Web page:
The retirement of the pirate leader Mohamed Abdi Hassan, also known as "Afweyne," has generated much media coverage, but the real significance of his announcement is the indication it gives of how Somalia's pirates currently view their business model. It appears that hijacking vessels in the Indian Ocean and the Gulf of Aden is no longer seen as a relatively risk-free affair.
Somalia's 3025-km coastline is the longest in Africa, and lies along busy shipping lanes that are crucial for the transport of goods from Asia to Europe, and of oil from the Gulf. It is estimated that between 20 and 30,000 ships pass through this area every year. For more than a decade, this environment has provided rich pickings for pirates launching small skiffs from Somalia's coast, hoping to hold up a ship with its cargo and crew until a ransom is paid by the ship's owner. In 2008, piracy began to gain international attention as the number of attacks and the amount demanded in ransoms increased dramatically.
That year was also the one in which Afweyne attained notoriety as the key organizer of a pirate group that conducted two high-profile hijackings. Men under Afweyne's command captured one of the largest vessels ever hijacked -- the Sirius Star, a Saudi-owned oil tanker the size of an aircraft carrier -- which was carrying 2 million barrels of oil worth $100 million, according to some estimates. Later that year Afweyne's group also hijacked the MV Faina, a Ukrainian vessel loaded with weaponry including tanks, anti-aircraft guns and 800 tons of ammunition. At the time, it was feared that this cargo could be stolen by the hijackers and sold to criminal organizations or even terrorists but, like the Sirius Star, the vessel was eventually released after a ransom of $3 million was reportedly paid.
Despite these high-profile incidents, there are reports that Afweyne has not been directly involved in piracy since 2009, and so his retirement will have little effect on the current trajectory of piracy. Afweyne's announcement is, however, indicative of a trend that has become increasingly clear over the past year -- that piracy off the coast of Somalia is no longer as lucrative as it once was.
There has been growing recognition that piracy does not spontaneously happen at sea, but that it is a phenomenon rooted in the economic and political shortcomings of Somalia. In a country where the estimated GDP per capita is only $600 (compared to neighboring Kenya's $1,700), the lack of employment opportunities has meant that the chance of earning up to $6,000 from a successful hijack has made piracy a tempting option to many young Somali men.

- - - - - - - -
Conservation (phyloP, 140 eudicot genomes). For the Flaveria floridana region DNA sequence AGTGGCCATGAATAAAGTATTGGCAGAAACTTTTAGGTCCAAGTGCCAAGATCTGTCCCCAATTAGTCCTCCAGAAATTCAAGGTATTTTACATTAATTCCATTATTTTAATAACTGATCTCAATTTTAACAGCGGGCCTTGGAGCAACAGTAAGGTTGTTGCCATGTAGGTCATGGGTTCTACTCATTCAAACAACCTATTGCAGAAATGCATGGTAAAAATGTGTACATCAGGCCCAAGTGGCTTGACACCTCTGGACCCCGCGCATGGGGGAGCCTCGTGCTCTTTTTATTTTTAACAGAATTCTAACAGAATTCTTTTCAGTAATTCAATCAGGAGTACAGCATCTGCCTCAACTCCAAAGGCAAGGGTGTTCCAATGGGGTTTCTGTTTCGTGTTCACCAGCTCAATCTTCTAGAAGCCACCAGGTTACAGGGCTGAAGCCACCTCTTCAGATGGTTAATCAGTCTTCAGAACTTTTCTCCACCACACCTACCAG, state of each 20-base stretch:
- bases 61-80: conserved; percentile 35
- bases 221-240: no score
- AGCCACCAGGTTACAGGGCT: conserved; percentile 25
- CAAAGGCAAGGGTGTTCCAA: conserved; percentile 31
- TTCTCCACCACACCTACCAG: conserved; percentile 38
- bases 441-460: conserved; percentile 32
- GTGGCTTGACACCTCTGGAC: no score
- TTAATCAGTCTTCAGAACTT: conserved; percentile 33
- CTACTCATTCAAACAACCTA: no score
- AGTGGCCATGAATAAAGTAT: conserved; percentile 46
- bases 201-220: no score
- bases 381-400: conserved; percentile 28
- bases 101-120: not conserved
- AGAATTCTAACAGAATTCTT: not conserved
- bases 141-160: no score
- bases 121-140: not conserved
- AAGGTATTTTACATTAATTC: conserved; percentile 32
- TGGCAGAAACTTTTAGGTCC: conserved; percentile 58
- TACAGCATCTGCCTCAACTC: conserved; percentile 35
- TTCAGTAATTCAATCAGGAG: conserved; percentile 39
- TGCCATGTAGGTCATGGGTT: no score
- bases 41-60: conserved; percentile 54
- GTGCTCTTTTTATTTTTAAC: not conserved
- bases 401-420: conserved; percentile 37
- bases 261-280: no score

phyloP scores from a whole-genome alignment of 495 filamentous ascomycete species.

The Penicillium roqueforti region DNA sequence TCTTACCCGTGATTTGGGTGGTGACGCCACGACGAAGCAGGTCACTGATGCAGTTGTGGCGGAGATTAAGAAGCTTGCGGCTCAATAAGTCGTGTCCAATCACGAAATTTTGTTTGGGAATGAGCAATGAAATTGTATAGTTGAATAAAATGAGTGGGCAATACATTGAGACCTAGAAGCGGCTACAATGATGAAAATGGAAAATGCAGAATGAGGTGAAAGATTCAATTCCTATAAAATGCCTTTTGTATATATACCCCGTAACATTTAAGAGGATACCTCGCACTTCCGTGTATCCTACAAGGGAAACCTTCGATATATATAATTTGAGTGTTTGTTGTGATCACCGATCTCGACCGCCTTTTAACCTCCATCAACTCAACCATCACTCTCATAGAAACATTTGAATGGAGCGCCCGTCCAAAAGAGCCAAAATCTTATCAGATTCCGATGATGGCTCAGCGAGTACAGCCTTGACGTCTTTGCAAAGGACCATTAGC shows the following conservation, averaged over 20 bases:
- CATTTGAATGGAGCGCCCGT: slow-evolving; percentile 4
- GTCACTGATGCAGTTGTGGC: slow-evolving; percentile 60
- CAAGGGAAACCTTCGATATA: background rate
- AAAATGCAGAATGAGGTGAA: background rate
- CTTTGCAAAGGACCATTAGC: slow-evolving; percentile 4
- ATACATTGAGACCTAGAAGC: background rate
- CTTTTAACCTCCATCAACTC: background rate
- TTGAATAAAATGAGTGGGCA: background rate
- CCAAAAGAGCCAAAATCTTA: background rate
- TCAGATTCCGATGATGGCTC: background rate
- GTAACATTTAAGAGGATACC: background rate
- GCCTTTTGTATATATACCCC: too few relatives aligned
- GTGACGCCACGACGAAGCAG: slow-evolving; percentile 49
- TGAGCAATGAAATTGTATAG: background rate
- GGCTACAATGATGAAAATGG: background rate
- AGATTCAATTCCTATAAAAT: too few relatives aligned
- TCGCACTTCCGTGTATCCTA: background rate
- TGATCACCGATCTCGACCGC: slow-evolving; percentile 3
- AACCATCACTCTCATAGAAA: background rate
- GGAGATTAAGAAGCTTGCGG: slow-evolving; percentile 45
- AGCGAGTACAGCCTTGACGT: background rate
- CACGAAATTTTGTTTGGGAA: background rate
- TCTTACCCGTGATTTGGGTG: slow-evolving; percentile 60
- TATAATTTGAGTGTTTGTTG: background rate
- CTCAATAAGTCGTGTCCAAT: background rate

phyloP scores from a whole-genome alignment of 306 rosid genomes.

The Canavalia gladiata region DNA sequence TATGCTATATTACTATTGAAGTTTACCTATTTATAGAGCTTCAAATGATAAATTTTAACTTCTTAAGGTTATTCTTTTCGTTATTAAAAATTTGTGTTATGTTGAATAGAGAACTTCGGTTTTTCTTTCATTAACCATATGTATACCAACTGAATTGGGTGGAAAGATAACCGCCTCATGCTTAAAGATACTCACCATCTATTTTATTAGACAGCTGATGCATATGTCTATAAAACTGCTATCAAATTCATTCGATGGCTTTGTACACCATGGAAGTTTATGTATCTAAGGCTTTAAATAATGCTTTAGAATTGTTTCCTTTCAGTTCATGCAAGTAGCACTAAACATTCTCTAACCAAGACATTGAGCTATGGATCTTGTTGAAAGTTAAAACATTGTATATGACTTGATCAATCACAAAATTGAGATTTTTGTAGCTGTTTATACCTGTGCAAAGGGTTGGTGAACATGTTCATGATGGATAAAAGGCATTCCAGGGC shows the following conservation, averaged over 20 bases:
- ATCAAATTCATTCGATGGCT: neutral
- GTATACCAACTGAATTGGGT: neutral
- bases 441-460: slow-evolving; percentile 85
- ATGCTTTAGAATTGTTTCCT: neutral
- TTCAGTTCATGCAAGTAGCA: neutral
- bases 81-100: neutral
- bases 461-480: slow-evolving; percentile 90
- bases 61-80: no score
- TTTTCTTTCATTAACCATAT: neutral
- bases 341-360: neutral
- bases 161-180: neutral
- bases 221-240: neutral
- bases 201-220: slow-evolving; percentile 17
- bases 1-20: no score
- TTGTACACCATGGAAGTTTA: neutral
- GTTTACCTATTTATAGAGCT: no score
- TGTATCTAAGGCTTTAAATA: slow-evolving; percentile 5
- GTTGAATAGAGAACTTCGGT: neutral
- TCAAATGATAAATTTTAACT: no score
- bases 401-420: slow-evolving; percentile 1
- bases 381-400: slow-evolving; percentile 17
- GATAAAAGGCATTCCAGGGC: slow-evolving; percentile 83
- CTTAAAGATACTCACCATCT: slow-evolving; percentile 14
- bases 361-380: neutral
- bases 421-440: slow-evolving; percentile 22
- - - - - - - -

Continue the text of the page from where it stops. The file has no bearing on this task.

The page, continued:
However, action taken by international governments seeking to protect their trade interests and to maintain security along Africa's east coast has led to a decline in successful pirate attacks. In 2011, there were 28 hijackings, 20% lower than the 2010 figure. In the first 11 months of 2012, Somali pirates only managed 13 successful hijackings. There has not only been a reduction in successful hijackings, but also in the number of attempts that pirates are making. While in 2011, there were 199 incidents in the high-risk area off Somalia's coast, by the end of 2012 this figure had dropped by almost two-thirds.
This reduction in pirates' success can be attributed to four key factors:
• The introduction of international naval patrols in the Gulf of Aden and the Indian Ocean which increasingly collaborate to protect merchant shipping and to apprehend pirates.
• The shipping industry's implementation of Best Management Practices, which are guidelines detailing methods of protecting a vessel from attack (for example, faster travel through the high-risk area, increased vigilance, and ship protection measures such as barbed wire placed around the ship).
• The presence of armed guards aboard vessels.
• And, perhaps, the example of pirates who have been prosecuted and imprisoned internationally and within Somalia.
Some may ask what a pirate boss does in his retirement, and Afweyne's public renunciation was clearly meant to garner public interest. Some lower-level former pirates have begun to offer their services as counter-piracy consultants, or guards aboard fishing boats that operate near Somalia's coast. It would not be unthinkable for Afweyne to position himself as a counter-piracy expert within Somalia. Somalia's former government issued him with a diplomatic passport, reportedly in a bid to dissuade him from carrying out further pirate activity, demonstrating the surprising political connections which he has enjoyed.
Until there is a comprehensive solution to Somalia's troubles, piracy off the country's coast will not be ended conclusively -- but it might be contained to a manageable level. Part of this effort will involve maintaining an international naval presence in the Indian Ocean and the Gulf of Aden in order to deter those who might still take a chance in attacking a vessel, and to counter wider criminal activity, including people and weapon-smuggling.
It may seem unfair that a figure like Afweyne appears to have gone unpunished for longstanding criminal activity. With more investment of time and money by Somalia, its neighbors and the wider international community in tracing the financial flows of piracy, identifying and prosecuting those who have financed and benefited hijackings, figureheads such as Afweyne may make the news for their imprisonment, rather than retirement.